New App Called Whystle is a Recall Database: Could it Save Lives?
A new app called Whystle has been developed to let the public know of up-to-date recalls on products and food. Lauren Bell, a former Department of Justice prosecutor and mother of four, launched the app she named Whystle, to be a single source of information consumers can access daily recalls.
“We think someone is going to let us know that a product is dangerous, but that’s not the case,” says Lauren Bell, CEO of Whystle. “While working at the Department of Justice, I saw firsthand the tragedies that happen when people aren’t informed about dangerous products. Whystle provides users with peace of mind and gives them one less thing to worry about in their busy lives.”
Whystle will compile the recalls from a variety of verified sources such as the Consumer Product Safety Commission (CPSC), the U.S. Food and Drug Administration (FDA), and the Centers for Disease Control (CDC) all in one easy to use app accessible from your phone.
The Whystle app is available purchase at a monthly fee of $3.99 or $2.00 a month with an annual subscription. Bell explains that the user can set up a profile within the app with personal parameters like parents who are expecting, pet owners, as well as specific food allergies that will organize recalls that fit the user’s needs. Whystle can sent safety recall alerts which can then be share easily with family and friends.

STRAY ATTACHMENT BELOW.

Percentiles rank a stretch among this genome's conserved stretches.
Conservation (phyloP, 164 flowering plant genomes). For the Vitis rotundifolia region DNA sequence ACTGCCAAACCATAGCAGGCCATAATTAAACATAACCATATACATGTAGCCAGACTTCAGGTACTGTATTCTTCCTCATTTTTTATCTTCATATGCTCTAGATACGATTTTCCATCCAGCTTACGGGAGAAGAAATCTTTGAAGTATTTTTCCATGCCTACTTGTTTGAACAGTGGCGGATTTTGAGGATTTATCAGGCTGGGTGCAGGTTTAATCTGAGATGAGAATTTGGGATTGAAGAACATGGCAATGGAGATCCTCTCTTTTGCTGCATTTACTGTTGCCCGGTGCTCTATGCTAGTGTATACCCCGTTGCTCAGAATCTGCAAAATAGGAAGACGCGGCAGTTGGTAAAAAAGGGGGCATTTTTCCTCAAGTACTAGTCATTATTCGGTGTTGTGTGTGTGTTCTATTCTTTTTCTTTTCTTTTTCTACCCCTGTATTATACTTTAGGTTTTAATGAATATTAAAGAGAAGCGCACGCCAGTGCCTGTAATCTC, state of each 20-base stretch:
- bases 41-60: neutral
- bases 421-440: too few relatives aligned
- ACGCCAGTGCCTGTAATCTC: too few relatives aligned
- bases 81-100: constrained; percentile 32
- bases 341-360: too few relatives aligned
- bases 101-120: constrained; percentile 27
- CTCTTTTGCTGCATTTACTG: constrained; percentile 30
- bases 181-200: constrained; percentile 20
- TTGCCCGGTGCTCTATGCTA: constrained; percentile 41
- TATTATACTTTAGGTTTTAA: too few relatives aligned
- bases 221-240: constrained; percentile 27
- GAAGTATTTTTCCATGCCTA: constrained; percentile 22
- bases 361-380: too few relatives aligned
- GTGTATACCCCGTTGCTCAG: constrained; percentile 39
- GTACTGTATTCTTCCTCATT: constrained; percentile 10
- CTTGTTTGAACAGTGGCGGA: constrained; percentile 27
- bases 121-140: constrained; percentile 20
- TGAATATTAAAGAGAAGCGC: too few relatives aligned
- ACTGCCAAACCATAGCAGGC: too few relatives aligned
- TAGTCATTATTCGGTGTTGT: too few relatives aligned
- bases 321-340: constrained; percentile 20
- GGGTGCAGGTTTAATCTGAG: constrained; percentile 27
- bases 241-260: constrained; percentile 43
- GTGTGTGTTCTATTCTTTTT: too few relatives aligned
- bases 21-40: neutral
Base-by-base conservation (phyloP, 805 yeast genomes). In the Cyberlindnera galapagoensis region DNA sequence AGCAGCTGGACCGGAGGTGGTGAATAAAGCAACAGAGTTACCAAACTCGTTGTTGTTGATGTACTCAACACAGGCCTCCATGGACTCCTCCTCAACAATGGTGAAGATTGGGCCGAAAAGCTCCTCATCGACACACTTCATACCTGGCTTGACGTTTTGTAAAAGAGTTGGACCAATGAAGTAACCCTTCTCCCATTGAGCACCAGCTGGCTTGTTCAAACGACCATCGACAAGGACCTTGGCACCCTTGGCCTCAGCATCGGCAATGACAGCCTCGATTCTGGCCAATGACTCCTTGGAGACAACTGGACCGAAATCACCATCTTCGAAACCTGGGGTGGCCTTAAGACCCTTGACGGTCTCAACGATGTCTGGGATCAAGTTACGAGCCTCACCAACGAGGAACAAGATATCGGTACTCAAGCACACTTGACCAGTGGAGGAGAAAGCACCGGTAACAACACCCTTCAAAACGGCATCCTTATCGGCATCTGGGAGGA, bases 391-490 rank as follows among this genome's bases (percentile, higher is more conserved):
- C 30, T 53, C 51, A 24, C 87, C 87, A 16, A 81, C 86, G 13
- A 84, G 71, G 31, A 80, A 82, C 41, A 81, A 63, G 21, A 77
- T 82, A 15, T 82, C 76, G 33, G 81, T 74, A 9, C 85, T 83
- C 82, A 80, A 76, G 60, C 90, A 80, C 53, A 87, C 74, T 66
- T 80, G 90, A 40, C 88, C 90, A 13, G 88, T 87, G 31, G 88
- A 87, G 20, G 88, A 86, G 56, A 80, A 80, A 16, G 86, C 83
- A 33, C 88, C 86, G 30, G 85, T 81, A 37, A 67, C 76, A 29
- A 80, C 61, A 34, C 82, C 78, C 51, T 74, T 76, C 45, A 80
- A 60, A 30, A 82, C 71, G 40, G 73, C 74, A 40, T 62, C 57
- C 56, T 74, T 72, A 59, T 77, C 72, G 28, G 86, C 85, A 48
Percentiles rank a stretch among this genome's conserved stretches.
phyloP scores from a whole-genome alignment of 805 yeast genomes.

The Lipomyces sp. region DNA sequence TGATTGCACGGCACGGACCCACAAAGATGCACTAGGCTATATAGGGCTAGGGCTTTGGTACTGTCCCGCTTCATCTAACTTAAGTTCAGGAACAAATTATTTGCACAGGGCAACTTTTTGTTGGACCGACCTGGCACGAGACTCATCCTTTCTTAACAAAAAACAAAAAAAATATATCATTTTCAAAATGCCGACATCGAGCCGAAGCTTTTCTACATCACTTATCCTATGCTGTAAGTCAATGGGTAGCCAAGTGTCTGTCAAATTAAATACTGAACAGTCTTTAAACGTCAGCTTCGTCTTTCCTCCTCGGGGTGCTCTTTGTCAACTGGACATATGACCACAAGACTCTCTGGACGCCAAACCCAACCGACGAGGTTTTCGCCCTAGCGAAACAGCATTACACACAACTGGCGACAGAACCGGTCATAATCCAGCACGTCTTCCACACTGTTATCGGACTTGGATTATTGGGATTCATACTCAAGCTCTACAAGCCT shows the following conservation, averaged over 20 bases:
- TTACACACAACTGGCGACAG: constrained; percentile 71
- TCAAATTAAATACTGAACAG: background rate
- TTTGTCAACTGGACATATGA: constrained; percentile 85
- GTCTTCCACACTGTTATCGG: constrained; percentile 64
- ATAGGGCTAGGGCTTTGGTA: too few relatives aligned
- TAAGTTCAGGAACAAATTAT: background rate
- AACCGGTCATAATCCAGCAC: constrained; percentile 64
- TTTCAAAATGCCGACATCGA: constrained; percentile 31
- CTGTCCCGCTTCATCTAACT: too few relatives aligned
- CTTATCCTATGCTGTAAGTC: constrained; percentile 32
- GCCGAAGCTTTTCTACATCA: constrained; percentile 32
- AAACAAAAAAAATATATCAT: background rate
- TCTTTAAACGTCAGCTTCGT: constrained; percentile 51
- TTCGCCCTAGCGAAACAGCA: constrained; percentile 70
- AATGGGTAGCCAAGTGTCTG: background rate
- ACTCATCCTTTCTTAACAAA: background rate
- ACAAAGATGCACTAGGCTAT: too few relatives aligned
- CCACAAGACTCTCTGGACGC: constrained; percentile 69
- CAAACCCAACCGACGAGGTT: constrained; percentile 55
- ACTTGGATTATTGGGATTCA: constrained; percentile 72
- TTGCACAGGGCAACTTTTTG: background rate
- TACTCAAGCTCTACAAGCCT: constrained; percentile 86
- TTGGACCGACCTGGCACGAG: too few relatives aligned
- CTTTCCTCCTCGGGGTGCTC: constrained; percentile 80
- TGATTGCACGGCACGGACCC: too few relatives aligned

Another feature of the Whystle app is the “what to do” section which will help the user understand how a recall affects them and what to do with a recalled purchase. Many consumers do not know how to access product recalls and instead wait for the new to come to them. Providing up to date information of recalled products is vital to the safety of the consumer. Staying on top of the information is the best way to stay protected. An app like Whystle will help compile all the information out there into one place.
According to Ron Simon, a national food poisoning lawyer, this is a good idea. “People need to know what foods to be cautious about – a notification, like an Amber Alert, on a person’s phone might make that easier. I would caution, however, that most of the victims of food poisoning we represent had no idea that the food they were eating was dangerous, nor could they have know, as identification of the dangerous food was a result of their illnesses. When sick people seek proper medical attention and have a stool culture performed, that is when many foods are identified a s potentially deadly for the first time.”